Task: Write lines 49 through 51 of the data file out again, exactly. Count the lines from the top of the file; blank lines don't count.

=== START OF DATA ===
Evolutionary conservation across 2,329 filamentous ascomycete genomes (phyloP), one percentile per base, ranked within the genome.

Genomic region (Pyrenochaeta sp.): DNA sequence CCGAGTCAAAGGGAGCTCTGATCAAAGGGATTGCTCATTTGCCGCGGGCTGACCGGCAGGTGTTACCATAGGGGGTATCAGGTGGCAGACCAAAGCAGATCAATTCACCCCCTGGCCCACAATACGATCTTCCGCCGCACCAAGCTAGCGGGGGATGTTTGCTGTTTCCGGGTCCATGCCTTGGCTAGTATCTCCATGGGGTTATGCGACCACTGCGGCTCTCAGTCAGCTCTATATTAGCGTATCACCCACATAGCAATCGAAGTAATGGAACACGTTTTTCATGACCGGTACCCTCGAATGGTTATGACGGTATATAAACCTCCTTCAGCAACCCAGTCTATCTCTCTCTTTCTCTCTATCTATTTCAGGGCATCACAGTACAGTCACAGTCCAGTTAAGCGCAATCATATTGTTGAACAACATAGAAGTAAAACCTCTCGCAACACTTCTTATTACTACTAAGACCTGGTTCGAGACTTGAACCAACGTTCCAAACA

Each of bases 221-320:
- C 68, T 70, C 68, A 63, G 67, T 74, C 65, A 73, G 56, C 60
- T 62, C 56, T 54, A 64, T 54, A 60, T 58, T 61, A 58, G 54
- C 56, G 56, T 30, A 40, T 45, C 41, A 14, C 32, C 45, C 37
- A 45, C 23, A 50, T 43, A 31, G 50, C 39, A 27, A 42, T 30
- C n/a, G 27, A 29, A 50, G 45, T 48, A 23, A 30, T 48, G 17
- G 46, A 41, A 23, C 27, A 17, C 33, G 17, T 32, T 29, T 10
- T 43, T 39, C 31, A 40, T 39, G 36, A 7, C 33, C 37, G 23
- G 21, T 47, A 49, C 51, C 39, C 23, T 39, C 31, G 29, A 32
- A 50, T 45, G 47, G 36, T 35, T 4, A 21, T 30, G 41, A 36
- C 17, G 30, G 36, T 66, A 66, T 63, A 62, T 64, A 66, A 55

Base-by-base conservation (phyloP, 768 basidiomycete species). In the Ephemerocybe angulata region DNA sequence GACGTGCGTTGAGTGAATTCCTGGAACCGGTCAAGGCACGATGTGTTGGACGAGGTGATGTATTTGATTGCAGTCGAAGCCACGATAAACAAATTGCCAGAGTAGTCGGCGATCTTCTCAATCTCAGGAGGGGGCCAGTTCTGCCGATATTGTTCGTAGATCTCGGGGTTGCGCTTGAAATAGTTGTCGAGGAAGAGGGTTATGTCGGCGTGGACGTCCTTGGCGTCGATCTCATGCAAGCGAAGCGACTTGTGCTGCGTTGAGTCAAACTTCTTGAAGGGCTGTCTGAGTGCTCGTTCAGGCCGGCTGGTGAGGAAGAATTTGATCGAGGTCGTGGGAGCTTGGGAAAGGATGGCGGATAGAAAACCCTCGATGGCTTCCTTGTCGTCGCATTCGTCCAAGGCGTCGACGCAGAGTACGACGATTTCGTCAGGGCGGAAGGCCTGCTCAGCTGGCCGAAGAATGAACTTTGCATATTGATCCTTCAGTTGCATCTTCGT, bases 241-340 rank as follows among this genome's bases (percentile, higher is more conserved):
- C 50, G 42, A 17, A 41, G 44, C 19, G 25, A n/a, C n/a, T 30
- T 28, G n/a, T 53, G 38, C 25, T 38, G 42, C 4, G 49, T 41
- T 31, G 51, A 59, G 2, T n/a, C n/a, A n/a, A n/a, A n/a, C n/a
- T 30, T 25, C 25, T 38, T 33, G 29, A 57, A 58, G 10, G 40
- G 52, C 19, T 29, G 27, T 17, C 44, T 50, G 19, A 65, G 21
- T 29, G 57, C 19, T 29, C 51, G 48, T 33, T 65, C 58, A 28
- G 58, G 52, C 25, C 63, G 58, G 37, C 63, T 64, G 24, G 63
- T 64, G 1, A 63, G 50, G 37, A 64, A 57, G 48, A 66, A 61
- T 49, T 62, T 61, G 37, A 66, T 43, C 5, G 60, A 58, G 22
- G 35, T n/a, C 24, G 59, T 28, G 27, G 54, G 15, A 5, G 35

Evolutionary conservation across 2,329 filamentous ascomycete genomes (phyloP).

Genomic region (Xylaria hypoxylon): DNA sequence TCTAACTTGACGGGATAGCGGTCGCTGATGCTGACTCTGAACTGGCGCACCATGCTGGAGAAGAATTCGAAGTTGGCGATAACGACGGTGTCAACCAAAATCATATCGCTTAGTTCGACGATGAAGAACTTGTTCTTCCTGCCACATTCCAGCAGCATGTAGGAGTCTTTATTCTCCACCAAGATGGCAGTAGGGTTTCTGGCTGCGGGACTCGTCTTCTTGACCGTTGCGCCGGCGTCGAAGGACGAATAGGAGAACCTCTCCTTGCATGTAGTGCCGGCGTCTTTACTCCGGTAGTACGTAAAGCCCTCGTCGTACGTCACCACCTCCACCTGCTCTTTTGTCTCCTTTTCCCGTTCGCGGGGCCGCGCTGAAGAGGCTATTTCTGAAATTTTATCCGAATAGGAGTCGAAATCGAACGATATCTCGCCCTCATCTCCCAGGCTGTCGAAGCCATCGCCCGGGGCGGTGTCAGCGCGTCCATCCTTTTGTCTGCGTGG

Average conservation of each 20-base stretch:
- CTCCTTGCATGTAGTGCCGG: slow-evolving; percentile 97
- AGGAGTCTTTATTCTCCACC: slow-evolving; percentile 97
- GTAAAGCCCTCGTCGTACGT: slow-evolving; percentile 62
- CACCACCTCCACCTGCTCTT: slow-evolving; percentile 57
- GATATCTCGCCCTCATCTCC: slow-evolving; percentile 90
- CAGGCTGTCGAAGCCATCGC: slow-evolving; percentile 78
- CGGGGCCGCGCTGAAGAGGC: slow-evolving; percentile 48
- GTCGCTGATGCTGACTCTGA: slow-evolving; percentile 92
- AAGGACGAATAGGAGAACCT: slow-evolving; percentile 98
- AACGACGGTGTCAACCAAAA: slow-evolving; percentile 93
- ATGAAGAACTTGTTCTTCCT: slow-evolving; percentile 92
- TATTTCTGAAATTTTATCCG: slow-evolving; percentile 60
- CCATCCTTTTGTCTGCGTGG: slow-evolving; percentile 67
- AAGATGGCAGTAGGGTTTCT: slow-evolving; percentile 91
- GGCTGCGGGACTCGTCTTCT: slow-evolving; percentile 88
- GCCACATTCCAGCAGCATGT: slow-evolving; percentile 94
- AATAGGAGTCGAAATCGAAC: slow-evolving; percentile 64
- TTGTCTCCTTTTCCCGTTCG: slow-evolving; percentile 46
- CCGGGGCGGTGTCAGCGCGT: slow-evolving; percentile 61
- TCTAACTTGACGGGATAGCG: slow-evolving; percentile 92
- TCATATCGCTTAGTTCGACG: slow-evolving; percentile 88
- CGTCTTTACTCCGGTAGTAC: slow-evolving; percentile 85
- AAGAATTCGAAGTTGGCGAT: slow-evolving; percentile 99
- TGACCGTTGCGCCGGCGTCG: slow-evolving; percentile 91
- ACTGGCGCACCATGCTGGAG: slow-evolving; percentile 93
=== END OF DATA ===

- CGTCTTTACTCCGGTAGTAC: slow-evolving; percentile 85
- AAGAATTCGAAGTTGGCGAT: slow-evolving; percentile 99
- TGACCGTTGCGCCGGCGTCG: slow-evolving; percentile 91